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The NHL on ABC is the branding formerly used for broadcasts of National Hockey League (NHL) games televised on ABC.
ABC first broadcast NHL games on March 28, 1993 during the 1992–93 season under a time-buy agreement with ESPN, lasting until May 1, 1994.
The network resumed regular season game telecasts on February 6, 2000, as part of a joint contract with ESPN that also gave ABC the rights to select games from each round of the Stanley Cup playoffs, lasting until June 7, 2004.
After being dropped by NBC after the 1974–75 season, the NHL did not maintain a national television contract in the United States. In response to this, the league put together a network of independent stations covering approximately 55% of the country.
NHL games typically aired on Monday nights (beginning at 8:00 p.m. Eastern Time) or Saturday afternoons. The package was offered to local stations without a rights fee.
The profits would instead be derived from the advertising (which was about evenly split between the network and the local station). The Monday night games were often billed as "The NHL Game of the Week."
Initially, the Monday night package was marketed to ABC affiliates; the idea being that ABC carried NFL football games on Monday nights in the fall and (starting in May 1976) Major League Baseball games on Monday nights in the spring and summer, stations would want the hockey telecasts to create a year-round Monday night sports block; however, very few ABC stations chose to pick up the package.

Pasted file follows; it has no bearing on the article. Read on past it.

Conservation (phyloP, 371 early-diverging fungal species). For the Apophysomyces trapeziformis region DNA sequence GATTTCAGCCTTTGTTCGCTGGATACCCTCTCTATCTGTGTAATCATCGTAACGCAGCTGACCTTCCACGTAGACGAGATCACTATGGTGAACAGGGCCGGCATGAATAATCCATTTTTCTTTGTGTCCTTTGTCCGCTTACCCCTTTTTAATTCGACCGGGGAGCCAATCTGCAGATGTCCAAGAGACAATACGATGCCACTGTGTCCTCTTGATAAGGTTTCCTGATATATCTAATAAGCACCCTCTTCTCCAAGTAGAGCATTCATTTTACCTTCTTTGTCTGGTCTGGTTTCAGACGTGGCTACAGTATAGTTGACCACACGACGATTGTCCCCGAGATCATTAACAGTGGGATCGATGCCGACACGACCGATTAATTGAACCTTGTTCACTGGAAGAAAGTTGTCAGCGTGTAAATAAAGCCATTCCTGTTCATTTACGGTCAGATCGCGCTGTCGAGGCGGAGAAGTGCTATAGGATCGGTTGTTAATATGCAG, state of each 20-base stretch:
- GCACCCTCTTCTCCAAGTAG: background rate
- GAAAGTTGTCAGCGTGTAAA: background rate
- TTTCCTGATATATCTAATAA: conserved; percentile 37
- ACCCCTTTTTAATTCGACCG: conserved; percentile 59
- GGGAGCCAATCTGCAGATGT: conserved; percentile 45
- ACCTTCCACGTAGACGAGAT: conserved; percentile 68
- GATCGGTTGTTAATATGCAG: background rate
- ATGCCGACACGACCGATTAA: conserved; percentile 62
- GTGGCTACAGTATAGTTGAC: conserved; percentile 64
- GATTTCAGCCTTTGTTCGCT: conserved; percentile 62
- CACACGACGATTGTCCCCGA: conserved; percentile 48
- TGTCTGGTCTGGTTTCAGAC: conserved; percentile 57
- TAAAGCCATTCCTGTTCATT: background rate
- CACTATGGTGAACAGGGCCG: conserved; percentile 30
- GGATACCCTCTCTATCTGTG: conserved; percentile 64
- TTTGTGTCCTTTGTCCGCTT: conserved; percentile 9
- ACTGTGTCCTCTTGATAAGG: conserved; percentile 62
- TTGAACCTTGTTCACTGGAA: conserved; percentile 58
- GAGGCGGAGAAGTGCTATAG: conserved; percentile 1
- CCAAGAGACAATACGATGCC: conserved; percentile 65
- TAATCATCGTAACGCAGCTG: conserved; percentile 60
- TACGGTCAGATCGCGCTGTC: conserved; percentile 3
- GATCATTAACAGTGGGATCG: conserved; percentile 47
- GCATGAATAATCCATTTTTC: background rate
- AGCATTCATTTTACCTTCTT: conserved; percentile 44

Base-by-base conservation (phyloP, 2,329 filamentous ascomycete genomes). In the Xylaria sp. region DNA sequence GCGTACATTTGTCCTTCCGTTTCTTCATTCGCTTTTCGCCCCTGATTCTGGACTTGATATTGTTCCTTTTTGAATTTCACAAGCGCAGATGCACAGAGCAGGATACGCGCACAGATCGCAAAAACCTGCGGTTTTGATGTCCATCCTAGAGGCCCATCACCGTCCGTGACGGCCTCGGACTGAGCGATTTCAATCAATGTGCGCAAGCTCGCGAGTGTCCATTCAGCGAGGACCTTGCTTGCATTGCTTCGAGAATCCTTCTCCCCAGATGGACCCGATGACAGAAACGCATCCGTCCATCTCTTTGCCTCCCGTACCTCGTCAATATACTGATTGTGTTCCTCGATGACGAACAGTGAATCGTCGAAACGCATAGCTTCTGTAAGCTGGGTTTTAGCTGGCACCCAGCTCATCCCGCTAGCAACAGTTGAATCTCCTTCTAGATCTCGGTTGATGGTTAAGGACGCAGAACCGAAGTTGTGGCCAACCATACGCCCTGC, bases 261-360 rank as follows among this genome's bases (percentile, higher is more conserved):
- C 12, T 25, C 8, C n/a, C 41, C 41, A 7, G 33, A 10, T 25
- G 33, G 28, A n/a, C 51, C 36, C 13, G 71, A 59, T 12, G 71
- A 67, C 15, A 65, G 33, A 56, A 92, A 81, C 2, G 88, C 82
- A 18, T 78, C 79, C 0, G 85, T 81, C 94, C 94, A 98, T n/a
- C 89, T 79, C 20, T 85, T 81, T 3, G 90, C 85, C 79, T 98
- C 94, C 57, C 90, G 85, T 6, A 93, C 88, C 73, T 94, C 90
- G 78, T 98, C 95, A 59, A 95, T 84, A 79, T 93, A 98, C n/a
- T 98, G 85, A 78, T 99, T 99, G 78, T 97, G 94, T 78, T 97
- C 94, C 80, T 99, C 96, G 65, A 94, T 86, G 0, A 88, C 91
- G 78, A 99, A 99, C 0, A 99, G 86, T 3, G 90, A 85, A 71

In 1979, ABC was contracted to televise Game 7 of the Stanley Cup Finals. Since the Finals ended in five games, the contract was void.
It was also around this time that ABC offered the NHL a limited deal that NHL president John Ziegler quickly rejected.
ABC wanted to split the network and show the NHL in the Northeast and Midwest and NASCAR in the South on Sunday afternoons.
Time-buy deal with ESPN (1992–1994)
In the 1992–93 and 1993–94 seasons, ABC televised six weekly regional telecasts on Sunday afternoons beginning in March (or the last three Sundays of the regular season), making it the first time that regular season NHL games were broadcast on American network television since 1974–75 (when NBC was the NHL's American broadcast television partner).
ABC would then televise three weeks worth of playoff games (or the first three Sundaysof the playoffs.
ABC did not televise the Stanley Cup Finals; instead, they were televised nationally by ESPN and by Prime Ticket in Los Angeles (1993) and the MSG Network in New York (1994). The games televised on ABC were not subject to blackout.
These broadcasts (just as was the case with the 1999–2004 package) were essentially, time-buys by ESPN; in other words, ABC would sell three-hour blocks of airtime to ESPN (which in return) would produce, supply broadcasters and sell advertising.
Also as evidence by ABC's Raycom produced college basketball package around the same time period, this arrangement could also be interpreted as a way to avoid union contracts, which require that 100% of network shows had to use crew staff who were network union members.
The main difference is that the graphics used for the telecasts were those used by ABC Sports, instead of the ones seen on "ESPN National Hockey Night".
In later years, the roles would be reversed as ESPN's graphical style would be used on the broadcasts with the exception of intermission reports.